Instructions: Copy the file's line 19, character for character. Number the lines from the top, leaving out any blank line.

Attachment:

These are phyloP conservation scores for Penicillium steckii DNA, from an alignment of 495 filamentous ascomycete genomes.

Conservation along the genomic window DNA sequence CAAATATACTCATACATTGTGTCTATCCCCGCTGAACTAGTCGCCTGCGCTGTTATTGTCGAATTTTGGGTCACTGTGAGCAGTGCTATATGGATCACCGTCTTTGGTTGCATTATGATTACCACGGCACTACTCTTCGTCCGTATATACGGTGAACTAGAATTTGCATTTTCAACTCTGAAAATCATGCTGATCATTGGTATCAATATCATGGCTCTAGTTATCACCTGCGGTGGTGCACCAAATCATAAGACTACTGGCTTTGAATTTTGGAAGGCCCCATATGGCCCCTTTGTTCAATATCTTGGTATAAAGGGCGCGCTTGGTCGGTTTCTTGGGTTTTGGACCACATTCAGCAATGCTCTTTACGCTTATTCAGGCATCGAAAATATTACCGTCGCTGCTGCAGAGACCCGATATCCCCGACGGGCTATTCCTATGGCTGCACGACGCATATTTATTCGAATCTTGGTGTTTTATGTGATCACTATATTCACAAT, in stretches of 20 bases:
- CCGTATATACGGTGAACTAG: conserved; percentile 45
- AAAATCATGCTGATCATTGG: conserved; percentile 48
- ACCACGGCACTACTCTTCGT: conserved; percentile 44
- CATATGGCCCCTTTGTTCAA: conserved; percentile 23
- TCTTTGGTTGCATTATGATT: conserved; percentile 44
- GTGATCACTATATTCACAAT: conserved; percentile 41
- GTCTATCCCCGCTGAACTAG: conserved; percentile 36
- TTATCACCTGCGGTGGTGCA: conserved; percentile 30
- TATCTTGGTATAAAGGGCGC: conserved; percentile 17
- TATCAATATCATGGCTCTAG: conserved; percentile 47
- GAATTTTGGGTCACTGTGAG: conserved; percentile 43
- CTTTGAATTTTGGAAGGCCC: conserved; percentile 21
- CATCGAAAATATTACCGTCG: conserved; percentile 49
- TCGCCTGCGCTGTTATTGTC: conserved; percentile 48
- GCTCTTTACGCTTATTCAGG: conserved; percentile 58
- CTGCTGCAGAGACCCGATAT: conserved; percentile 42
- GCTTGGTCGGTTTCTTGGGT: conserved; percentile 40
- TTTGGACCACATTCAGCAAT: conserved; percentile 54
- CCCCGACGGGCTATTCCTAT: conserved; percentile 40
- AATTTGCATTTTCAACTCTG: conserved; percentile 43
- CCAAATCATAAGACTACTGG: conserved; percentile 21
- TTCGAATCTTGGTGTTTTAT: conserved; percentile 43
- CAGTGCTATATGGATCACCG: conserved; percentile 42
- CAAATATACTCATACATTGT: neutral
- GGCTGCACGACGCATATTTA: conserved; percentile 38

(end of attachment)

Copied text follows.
- GCTTGGTCGGTTTCTTGGGT: conserved; percentile 40